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The Warren L. DeLano Memorial Award for Computational Biosciences

Warren DeLano passed away suddenly and at a young age at his home Nov 3, 2009. He was the author of PyMol, a very popular molecular visualization program, and a strong advocate of open source software. The family of Warren Lyford DeLano has created a “In Memorium” page and blog. Also, a memorial award is […]

Warren DeLano

For those who are not in the structural biology community: Warren DeLano wrote and maintained PyMol, the software of choice for molecular visualization. Practically anyone who published anything requiring a biomolecular image used PyMol. It is a great piece of software, powerful and extensible. Warren was strongly committed to writing quality product that served the […]

Weekly poll: Replicators First vs. Metabolism First

I am preparing a class on the origins of life for next week. The textbook I am using does not  go into the Replicators First vs. Metabolism First argument, but I probably will, if I have time. Below, a quick refresher for those who know of the competing theories, and an unsatisfying introduction for those […]

Finally: a Nobel prize for the ribosome structure

This has been a topic of discussion since I was in grad school: when will the Nobel prize for the structure of the ribosome be finally awarded? Well, it finally has. Ada Yonath, Thomas Steitz and Venkatraman Ramakrishnan received the Nobel for work that has spanned three decades and an equal number of continents.   […]

A FLORA of Protein Structure to Protein Function

Proteins are the machinery of life, and they facilitate most of life’s functions. Traffic into and out of the cell? Protein pumps, pores and channels. Respiration? Proteins. Metabolism and catabolism? Proteins. Immune system, signaling, development…  all complex networks of interacting proteins. Understanding a protein’s  structure can tell us a lot about how it performs its […]

Distant homology and being a little pregnant

(Thanks to F.B.  for the inspiration). Sigh… people don’t seem to learn. It’s been almost 22 years (yikes!) since a distinguished group of scientists published a letter in Cell calling for a responsible use of the word “homology”. If you were born when that letter was published, then in the US you can already drink […]

The workings of a cellular water pore, and something about obesity

Maintaining a water balance is essential to life.  Cells must regulate their water content carefully and within a very narrow margin. Too much water intake, and the cell bursts like a water balloon; too much water outflow, and it shrivels like a raisin. The cell itself is contained in a waterproof membrane. But there are […]

Da Vinci, F0-F1 ATPase: a copyright-driven Update

Harvard University has removed from YouTube the video I embedded  in my Leonardo Da Vinci and the F0-F1 ATPase post, due to copyright concerns. It is a pity. I believe the main sufferer from this step is the lab that actually created this video, and now has one outlet less to publicize its work. One […]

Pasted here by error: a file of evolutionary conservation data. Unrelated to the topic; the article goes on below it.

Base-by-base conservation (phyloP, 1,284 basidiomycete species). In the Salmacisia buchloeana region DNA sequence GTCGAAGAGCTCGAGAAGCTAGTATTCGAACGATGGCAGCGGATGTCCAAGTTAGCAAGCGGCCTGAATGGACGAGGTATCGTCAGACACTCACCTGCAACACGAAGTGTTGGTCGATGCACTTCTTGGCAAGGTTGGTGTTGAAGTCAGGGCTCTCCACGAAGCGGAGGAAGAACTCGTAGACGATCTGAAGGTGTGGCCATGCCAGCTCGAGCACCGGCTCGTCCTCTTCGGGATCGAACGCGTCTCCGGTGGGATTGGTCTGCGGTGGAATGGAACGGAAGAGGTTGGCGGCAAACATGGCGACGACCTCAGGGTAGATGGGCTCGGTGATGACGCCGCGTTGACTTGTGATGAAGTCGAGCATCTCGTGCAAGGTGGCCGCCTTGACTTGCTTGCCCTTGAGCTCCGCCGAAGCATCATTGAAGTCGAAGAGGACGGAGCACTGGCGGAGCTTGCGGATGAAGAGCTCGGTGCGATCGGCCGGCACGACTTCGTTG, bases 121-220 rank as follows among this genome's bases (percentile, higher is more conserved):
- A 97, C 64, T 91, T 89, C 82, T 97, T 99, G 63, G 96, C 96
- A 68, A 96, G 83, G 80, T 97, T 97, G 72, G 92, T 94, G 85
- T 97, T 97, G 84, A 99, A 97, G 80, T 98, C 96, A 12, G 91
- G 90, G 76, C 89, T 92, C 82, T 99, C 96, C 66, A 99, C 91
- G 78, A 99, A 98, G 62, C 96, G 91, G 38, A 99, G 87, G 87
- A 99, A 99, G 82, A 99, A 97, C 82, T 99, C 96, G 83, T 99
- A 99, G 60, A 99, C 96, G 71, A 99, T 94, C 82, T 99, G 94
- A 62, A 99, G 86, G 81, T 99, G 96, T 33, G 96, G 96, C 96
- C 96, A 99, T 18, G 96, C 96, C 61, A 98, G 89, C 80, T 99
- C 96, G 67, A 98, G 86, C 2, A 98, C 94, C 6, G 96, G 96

Leonardo Da Vinci and the F0-F1 ATPase

Offspring #2 (O2) and I  spent last weekend visiting the Da Vinci Experience exhibit at San Diego’s Air & Space Museum. The exhibit is engineer’s heaven: large wood models based on and inspired by LDV’s drawings. Gears, crankshafts, pulleys. O2 was interested in the military stuff:  catapults, the tank , a mobile bridge. I did […]

Light for Cellular Communication?

Don’t you know We’re all light Yeah, I read that someplace –XTC This is interesting: an article in PLoS ONE that claims that Paramecia can communicate using light. The author, Daniel Fels from the Swiss Tropical Institute in Basel, separated two Paramecia populations using quartz or glass vials, grew them in the dark, and checked […]

Ribosomal paleontology

In the latter epoch of those  2 billion-odd years between non-life and life on early Earth, our ancestral molecular replicators were quite probably RNA, not DNA. There are many arguments for this RNA world hypothesis: RNA can store information in its sequence, and self -duplicate; it can also catalyze reactions as a ribozyme. So technically, […]

Multitasking Antibody

We learned in high school and/or undergrad biology that one antibody would bind to one antigen. This is what makes our immune system so effective: antibodies bind with high affinity to foreign proteins or other molecules. Not only that, but those antibodies are specific: they would bind only to a specific site on the foreign […]

On Molecular Viewers, or why I voted for RasMol

Beware the temptation to use the 45 and 120 degree angle pink and yellow light source, in combination with shiny plastic B-splines, which would make your protein model look like brothel decor

A very loose and circular association to π (Pi) Day

Happy Pi (π) Day! Americans write dates in the MM/DD/YYYY format instead of the DD/MM/YYYY format used by the rest of the world.  Usually a rather painful and confusing format if you did not grow up with it, causing checks to bounce and leases to expire for those who recently moved to the US, but […]

Enzyme Promiscuity

Gradualism is a cornerstone principle in evolution.  Things happen in small increments;  all the time that changes happen, overall organism fitness cannot be compromised.  So how then do full-featured complex functions appear? One way is by functional re-purposing of an existing organ: …an organ may become rudimentary for its proper purpose, and be used for […]